While a natural empathetic disposition leads many students to pursue careers in psychology, you must balance compassion with objectivity. This is important because your psychological assessments will be used for legal purposes, such as to prosecute offenders and determine custody agreements. These decisions lead to ramifications on people's lives.
Objectivity will also prove important in your interactions with members of law enforcement and the criminal justice system. You will likely build friendly relationships with detectives and lawyers, which can compromise your ethical standards and ability to remain unbiased.
It also helps to develop a "thick skin" at work, more so than with other branches of psychology. As a forensic psychologist, you may often interface with people who have committed violent crimes. Interacting with certain individuals and maintaining a professional disposition can be challenging.
You must also be able to defend your psychological evaluations from scrutiny in court, which can be intimidating.
Additionally, strong analytical skills and attention to detail will also help you with daily tasks like conducting clinical assessments, interviews, and report writing.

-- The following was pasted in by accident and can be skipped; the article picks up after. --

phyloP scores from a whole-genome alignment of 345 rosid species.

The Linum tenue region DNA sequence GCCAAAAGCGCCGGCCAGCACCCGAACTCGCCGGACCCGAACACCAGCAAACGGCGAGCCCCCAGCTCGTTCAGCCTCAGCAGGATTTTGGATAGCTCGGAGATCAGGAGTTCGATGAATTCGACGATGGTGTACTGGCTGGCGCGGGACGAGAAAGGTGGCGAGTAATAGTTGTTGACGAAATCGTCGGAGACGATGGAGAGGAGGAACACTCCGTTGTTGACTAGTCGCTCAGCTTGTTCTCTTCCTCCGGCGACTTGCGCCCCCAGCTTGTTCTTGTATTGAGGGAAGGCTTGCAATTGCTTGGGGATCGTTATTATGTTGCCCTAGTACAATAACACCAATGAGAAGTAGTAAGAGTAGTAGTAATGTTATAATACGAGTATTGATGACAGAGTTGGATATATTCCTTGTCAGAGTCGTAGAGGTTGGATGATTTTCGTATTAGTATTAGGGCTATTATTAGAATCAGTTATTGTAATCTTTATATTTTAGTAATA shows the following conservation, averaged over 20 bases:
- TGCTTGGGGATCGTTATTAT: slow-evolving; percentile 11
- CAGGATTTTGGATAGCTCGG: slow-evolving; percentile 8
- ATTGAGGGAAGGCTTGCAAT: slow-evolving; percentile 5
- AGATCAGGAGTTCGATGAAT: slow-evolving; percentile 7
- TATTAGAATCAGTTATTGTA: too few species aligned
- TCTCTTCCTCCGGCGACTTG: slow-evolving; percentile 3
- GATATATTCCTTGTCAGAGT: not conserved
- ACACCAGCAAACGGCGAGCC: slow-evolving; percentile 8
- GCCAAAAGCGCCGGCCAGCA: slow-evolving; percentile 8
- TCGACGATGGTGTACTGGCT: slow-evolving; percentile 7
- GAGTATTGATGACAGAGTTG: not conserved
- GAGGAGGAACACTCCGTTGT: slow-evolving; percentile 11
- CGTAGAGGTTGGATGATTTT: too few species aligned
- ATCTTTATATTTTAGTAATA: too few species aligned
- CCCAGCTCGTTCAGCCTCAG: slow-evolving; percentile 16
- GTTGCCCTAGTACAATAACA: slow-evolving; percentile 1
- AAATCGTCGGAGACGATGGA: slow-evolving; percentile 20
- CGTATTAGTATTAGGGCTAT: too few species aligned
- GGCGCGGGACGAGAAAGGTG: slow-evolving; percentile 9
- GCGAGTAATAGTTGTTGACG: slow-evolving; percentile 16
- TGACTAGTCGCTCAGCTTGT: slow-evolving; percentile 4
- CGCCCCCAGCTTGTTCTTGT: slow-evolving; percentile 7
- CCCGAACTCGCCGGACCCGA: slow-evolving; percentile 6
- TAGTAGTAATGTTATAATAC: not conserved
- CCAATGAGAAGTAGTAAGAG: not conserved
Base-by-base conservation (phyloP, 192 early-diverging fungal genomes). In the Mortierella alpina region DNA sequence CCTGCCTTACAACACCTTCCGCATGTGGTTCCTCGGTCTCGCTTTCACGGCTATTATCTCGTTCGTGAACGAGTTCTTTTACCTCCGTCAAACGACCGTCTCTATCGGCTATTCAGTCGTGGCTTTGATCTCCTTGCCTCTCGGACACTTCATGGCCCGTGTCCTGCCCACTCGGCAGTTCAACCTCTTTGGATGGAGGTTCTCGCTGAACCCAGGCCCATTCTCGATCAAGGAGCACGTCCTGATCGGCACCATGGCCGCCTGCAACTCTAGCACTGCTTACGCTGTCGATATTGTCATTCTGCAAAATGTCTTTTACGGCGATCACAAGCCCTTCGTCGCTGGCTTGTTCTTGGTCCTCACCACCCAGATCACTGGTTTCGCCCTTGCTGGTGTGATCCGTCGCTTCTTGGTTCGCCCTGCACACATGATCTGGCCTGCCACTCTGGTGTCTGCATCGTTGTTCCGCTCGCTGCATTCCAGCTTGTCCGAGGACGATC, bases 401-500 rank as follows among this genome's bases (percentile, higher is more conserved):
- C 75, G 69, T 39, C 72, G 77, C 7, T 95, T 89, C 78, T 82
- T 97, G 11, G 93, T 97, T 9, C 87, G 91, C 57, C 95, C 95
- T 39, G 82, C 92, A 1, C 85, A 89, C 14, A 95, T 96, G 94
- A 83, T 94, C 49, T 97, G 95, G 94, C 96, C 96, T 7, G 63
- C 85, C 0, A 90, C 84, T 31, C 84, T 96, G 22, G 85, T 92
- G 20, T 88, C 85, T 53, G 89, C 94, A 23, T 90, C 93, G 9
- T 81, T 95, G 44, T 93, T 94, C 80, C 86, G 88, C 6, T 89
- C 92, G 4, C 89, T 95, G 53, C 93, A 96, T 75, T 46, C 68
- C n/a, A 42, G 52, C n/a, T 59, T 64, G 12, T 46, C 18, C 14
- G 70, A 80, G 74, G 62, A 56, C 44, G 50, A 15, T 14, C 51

Frequently Asked Questions About Becoming a Forensic Psychologist
How many years does it take to become a forensic psychologist?
It takes 10-15 years of education and training. You must earn a bachelor's degree, then typically a master's degree, followed by a doctorate. You must also work under the supervision of a licensed psychologist before earning your license. The specific state regulations vary.
Do you need a doctoral degree to become a forensic psychologist?
People often ask how to become a forensic psychologist without a doctorate. While you must have a doctoral degree to become a licensed psychologist, you can work in the forensic psychology field without a doctorate. For example, you might work in criminal rehabilitation or in the justice or correctional systems.
What is the difference between criminology and forensic psychology?
Criminal psychology focuses more narrowly on crime and criminal behavior. Forensic psychology covers these topics, but also looks at these issues from a legal perspective. They study how law, criminal justice, and crime prevention all affect one another.
Where do forensic psychologists work?
Many forensic psychologists work in the criminal justice system, as investigators, experts, or administrators. They also work in the legal field as expert witnesses, as part of legal teams, or in government and nonprofit organizations that work to reduce crime and prevent re-offending.
Other forensic psychologists work in correctional institutions, directly with offenders.
Forensic Psychology Resources and Professional Organizations
Page last reviewed November 22, 2022